Those 11 Stars speak clearly to God’s grand vision for Joseph, and the imagery points to Israel being prophetically understood in Revelation 12:1.

Jacob, though he gave a public rebuke to young Joseph, nonetheless kept the saying in mind, as if to see what God might do. He had no idea what was coming.

Why Go Toward Shechem?

The brothers no doubt had bloodthirst and trouble on their minds. They had enormous opportunity to graze on perfect pasture land, away from Shechem, but chose to graze Shechem, either looking for a fight, sex, or both. A good bit of the male population in Shechem was assassinated by them so it’s possible the brothers are interested in seeing how things are going. Their father knows this and is right to be worried.

One possible and legitimate reason the brothers may have gone to Shechem, is to check on the land their father bought from the sons of Hamor (Genesis 33:19). This took place peaceably before the rape of Deborah. On that land, Jacob pitched a tent and erected an altar, so the idea of going to check on your investments is within the realm of possibility. This plot of land would ultimately mean a lot to the tribe, decades later Joseph’s bones would be buried here (Joshua 24:32).

It seems Shechem was not worth the bother, so the brothers took their flocks north and settled in an area just south of Meggido called Dothan. Years later Elisha will walk the streets of Dothan and ask the Lord to open the eyes of his servant, who will see chariots of fire all around him (2 Kings 6:17).

Joseph Is Sent Out

He goes to Shechem and does not find his brothers, and to his credit presses on and finds them in Dothan.

The text plainly says Come now let us kill him and throw him into one of the pits. Joseph’s brothers’ hearts are cruel and plainly wicked. Rueben steps in and argues for keeping him alive by throwing him into a pit, but he is weak and deceived. Instead of defending his younger brother against evil, he tries to have it both ways, and the plan backfires on him. Rueben’s moral authority is obviously weak, he is sleeping with his father’s wife and all the brothers know it. This is likely why the brothers listen to him in one way but not another.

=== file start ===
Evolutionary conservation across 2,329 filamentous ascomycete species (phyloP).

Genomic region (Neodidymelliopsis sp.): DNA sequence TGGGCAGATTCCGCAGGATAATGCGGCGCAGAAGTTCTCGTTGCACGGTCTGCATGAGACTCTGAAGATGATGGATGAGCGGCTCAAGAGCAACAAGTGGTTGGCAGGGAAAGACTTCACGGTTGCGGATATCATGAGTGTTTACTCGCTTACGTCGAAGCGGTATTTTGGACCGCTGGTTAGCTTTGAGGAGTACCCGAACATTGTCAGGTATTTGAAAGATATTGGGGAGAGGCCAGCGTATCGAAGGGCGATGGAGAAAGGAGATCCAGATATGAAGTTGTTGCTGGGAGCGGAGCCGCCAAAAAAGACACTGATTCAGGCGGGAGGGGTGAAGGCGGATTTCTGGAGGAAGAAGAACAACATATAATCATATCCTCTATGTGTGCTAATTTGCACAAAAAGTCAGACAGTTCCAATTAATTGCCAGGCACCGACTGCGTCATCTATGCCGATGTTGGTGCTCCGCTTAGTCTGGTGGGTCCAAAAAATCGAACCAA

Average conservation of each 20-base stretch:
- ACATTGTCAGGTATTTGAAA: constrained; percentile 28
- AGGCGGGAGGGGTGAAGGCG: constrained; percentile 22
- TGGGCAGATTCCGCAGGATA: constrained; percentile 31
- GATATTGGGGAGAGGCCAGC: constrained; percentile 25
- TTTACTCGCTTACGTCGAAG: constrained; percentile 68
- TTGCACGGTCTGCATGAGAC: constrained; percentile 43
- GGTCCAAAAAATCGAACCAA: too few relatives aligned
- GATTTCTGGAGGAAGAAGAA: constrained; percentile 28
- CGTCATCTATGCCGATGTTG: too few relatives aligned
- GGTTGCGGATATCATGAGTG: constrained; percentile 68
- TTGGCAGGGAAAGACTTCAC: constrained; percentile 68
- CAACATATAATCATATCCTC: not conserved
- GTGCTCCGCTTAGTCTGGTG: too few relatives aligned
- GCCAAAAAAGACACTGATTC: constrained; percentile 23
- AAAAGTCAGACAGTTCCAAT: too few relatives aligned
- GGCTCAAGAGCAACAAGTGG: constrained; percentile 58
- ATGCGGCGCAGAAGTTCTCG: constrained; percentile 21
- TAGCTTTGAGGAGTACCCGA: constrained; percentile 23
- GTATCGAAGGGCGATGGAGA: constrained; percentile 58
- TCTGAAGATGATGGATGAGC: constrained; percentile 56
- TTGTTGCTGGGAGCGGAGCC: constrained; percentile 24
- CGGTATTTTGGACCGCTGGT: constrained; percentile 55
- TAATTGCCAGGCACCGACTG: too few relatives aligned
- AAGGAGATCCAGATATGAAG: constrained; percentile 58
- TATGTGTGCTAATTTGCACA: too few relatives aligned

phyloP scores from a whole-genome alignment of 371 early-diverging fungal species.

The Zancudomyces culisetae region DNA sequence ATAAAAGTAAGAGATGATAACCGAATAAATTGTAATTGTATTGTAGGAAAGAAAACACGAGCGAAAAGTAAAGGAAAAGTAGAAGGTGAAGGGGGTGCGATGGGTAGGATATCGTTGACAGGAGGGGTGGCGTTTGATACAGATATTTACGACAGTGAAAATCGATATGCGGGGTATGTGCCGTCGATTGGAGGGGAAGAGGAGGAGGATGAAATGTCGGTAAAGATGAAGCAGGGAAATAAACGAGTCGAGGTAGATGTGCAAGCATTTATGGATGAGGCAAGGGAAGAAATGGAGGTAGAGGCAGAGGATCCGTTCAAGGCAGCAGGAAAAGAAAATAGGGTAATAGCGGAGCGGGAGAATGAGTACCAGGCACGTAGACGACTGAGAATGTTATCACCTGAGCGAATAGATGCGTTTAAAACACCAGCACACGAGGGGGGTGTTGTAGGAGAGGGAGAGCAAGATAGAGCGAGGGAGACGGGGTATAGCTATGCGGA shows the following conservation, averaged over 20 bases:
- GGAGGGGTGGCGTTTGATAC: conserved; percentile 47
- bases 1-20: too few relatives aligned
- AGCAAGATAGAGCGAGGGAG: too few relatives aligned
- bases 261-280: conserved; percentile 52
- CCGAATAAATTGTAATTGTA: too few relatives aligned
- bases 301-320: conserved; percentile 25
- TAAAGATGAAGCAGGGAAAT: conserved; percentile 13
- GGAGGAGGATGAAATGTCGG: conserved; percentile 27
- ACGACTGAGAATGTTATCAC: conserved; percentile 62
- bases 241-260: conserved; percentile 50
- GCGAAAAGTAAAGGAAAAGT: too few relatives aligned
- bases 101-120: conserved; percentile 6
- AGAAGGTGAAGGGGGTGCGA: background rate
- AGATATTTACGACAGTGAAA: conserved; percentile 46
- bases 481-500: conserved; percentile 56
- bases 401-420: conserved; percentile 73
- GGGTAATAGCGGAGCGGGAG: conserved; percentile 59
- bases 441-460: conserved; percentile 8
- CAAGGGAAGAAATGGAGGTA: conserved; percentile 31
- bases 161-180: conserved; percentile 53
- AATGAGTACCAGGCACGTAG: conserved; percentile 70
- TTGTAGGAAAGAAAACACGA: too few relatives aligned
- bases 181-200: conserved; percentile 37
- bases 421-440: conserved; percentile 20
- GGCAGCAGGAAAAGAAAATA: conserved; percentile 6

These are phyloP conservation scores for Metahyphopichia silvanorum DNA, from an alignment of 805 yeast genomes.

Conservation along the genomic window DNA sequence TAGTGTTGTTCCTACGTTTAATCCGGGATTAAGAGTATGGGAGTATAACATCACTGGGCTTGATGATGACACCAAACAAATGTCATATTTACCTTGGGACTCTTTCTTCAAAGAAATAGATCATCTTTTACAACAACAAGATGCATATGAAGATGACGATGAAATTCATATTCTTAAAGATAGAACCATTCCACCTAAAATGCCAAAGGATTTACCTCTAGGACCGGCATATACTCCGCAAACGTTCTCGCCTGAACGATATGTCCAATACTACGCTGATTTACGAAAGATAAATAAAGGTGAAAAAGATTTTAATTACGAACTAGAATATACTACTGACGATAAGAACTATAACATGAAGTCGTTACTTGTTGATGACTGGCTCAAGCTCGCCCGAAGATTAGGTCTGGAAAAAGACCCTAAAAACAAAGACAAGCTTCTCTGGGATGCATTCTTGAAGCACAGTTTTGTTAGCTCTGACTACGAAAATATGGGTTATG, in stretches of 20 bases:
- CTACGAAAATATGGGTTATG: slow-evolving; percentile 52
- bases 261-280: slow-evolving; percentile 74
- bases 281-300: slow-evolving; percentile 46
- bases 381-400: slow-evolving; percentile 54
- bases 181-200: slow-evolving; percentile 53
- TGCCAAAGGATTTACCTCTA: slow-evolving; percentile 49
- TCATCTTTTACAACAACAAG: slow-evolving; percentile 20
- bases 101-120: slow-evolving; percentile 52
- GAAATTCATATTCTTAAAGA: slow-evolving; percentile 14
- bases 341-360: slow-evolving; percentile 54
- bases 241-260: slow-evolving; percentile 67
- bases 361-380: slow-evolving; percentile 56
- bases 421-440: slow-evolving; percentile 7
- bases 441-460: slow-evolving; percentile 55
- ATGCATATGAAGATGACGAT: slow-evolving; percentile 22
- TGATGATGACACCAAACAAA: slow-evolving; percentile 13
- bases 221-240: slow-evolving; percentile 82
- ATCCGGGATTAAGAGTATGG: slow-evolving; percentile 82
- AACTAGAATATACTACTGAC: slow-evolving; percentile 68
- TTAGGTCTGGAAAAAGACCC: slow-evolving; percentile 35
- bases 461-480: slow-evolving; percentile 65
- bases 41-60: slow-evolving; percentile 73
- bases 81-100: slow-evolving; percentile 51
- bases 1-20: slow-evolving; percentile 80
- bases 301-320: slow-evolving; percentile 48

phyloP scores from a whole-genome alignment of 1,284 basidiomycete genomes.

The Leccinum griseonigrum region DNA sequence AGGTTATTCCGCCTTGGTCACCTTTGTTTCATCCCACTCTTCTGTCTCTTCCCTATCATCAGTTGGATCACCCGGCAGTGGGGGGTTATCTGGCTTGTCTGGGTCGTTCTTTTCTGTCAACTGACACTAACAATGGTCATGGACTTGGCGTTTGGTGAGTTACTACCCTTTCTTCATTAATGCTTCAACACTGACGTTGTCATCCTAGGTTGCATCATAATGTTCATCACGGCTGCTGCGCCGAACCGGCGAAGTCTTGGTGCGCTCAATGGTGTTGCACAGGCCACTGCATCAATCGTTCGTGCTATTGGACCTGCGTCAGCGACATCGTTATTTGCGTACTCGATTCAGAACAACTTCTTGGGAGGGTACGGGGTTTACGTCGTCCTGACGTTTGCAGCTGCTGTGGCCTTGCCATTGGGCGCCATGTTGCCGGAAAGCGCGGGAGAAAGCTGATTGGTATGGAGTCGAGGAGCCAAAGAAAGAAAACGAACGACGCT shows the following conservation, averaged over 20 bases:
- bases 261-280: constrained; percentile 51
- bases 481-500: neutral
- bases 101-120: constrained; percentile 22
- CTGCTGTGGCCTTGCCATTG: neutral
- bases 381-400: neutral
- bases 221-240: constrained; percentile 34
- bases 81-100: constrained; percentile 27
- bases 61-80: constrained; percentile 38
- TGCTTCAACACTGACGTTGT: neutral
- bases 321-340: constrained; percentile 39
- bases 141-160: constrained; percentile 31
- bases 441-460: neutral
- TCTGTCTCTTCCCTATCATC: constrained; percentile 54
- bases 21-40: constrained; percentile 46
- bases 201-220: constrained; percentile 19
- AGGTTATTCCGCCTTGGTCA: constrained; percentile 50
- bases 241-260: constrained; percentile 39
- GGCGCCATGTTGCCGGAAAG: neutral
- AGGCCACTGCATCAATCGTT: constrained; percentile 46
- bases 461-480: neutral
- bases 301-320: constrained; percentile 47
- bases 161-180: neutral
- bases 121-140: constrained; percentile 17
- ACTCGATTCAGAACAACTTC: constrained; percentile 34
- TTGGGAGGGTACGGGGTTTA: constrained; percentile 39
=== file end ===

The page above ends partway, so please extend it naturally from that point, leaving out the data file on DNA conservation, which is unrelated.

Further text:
The stripping off of Joseph’s garments and his betrayal at the hands of his brothers, even the money that is exchanged, is a prophetic glance toward Christ’s passion week. Arguably the most damning passage in the entire account is v.25, after throwing Joseph in what likely was a dry well, they sit down to eat and enjoy themselves.

Who Sold Who

The brothers did not actually sell Joseph into slavery, the Midianites did, but the brothers are guilty of the whole affair. Having moved a good bit northwest toward a major trading route, some Midianites pulled Joseph out of the pit and sold him to the Ishmaelites, who are by blood distant relatives. The description of gum, balm, myrrh is not something the brothers would have known, it is Joseph’s personal recollection of what was in the caravan. Decades later Moses will flee to Midian and marry one of their daughters.

The Midianites joined the Ishmaelite caravan and brokered the sale of Joseph into Potiphar’s household.

Back home the brothers callously deceived their father, and happily let him weep as only a man can weep who has lost his beloved son.

When the story is over, God will expose every sin, and bring all righteousness into the light of his glory and grace.